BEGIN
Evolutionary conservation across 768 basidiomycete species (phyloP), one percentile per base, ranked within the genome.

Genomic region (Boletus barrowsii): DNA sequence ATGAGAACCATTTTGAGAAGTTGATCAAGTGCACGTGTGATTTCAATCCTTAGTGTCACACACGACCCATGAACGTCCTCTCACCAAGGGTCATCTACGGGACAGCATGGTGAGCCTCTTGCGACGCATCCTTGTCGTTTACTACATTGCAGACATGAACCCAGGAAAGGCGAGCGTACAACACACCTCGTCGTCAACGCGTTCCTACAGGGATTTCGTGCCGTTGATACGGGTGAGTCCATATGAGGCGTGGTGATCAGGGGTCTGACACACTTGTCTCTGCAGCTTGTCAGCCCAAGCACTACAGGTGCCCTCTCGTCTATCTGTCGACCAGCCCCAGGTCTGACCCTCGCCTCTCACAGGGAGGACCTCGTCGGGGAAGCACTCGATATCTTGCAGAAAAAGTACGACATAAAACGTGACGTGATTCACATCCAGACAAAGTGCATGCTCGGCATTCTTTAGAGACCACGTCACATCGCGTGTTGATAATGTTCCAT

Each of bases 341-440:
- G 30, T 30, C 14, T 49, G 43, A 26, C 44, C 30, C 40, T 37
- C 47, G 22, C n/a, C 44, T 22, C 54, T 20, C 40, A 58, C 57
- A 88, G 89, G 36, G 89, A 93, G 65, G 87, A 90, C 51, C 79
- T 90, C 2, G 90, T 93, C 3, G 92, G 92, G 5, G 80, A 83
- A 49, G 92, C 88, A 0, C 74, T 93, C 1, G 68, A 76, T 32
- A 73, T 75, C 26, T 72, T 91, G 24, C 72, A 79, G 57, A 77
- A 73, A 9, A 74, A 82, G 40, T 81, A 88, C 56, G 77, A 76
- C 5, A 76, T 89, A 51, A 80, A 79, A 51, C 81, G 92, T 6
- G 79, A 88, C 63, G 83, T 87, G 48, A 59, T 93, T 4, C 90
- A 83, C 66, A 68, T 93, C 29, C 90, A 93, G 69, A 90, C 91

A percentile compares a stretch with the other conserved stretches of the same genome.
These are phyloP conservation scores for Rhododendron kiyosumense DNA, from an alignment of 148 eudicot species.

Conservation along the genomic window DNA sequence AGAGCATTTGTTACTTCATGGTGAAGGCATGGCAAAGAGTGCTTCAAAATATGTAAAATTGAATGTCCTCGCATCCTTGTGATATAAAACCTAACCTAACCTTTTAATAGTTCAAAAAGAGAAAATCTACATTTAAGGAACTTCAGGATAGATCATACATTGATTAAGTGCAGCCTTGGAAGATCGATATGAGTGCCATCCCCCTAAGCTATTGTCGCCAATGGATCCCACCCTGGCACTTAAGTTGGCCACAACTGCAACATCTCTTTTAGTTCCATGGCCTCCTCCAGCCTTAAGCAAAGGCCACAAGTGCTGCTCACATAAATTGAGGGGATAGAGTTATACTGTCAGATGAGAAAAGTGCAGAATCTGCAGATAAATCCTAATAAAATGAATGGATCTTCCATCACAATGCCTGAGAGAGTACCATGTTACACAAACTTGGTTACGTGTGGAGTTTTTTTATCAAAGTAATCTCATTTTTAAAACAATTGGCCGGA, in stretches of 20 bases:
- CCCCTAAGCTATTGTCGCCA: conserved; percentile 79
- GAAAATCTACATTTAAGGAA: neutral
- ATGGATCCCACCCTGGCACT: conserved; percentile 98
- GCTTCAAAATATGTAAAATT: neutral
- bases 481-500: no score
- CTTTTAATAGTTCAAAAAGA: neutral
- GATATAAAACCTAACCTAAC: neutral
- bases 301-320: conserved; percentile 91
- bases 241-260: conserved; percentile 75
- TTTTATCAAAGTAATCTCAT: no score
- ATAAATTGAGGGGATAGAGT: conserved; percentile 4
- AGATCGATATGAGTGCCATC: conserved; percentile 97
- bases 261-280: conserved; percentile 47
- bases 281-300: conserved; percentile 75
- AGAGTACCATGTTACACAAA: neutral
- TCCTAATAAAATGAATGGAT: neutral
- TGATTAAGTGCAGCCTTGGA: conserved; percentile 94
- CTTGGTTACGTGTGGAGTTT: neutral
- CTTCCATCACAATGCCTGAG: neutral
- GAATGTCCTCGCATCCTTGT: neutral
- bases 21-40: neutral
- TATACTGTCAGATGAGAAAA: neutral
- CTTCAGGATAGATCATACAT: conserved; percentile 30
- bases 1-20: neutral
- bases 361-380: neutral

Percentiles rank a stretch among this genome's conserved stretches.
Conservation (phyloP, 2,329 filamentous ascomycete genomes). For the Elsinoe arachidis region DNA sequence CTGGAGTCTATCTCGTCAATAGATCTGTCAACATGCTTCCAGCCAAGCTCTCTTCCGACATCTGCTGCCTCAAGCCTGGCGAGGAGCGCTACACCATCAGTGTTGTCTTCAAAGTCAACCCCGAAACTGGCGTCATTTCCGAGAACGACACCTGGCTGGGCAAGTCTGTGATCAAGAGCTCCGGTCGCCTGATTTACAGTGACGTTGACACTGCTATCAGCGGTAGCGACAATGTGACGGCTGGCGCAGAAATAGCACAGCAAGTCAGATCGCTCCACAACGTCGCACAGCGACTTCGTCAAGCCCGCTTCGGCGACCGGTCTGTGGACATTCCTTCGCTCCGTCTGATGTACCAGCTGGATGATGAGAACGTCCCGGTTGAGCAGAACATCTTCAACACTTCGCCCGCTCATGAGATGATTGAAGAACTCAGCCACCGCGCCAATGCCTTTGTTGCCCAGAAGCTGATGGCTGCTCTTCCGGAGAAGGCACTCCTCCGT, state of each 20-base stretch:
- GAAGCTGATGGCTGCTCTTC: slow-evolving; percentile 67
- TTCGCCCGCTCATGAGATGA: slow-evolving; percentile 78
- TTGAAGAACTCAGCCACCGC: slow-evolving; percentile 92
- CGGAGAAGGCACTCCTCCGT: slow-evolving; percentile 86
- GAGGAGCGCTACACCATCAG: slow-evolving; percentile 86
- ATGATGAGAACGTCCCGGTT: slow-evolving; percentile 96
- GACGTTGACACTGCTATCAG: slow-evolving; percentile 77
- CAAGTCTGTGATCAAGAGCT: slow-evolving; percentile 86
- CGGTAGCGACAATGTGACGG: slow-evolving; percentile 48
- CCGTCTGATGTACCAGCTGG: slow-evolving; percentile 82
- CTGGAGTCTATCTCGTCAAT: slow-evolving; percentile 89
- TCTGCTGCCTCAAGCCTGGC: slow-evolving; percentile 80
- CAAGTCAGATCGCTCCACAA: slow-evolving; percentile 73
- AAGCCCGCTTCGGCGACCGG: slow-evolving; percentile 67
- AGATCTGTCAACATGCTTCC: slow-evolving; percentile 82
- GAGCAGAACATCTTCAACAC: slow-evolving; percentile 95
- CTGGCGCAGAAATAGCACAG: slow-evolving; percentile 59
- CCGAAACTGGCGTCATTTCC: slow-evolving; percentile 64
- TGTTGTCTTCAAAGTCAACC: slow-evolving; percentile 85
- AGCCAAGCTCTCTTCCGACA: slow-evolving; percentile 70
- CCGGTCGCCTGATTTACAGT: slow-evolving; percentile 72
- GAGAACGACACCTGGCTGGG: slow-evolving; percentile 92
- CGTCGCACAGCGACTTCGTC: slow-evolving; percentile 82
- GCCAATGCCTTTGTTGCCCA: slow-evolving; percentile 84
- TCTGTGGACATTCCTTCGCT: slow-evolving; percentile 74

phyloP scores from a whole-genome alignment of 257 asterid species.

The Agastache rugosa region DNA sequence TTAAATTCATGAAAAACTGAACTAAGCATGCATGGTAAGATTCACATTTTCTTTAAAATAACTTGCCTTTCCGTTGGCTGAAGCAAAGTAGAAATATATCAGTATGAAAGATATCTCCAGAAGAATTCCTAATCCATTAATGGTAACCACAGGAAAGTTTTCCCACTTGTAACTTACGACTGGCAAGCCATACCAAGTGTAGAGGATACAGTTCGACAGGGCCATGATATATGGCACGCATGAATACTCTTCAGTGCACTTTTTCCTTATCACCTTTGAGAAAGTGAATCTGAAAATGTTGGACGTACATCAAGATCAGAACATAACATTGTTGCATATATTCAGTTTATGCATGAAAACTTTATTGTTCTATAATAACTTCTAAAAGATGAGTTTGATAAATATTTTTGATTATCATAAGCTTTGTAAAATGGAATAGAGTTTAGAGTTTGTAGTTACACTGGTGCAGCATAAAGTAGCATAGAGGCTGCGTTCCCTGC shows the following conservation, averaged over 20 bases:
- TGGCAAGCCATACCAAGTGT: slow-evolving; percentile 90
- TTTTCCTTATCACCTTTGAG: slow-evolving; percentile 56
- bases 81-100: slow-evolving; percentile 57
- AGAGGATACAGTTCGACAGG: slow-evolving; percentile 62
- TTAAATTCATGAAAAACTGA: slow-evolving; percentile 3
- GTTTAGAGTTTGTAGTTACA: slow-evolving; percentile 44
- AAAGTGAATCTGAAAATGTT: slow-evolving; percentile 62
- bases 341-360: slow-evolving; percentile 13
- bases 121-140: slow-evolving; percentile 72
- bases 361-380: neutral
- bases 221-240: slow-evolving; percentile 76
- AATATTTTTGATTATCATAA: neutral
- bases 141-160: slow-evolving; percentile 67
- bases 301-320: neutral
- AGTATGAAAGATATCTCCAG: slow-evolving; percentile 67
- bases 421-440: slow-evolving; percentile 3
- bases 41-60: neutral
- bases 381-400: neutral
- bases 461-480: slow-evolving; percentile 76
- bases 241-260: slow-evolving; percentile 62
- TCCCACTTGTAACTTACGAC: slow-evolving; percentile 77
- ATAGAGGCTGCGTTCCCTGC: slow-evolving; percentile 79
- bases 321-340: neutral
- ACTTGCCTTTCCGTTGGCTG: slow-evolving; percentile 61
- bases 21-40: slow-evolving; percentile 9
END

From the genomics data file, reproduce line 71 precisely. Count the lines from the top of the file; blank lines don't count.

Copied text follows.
- TGGCAAGCCATACCAAGTGT: slow-evolving; percentile 90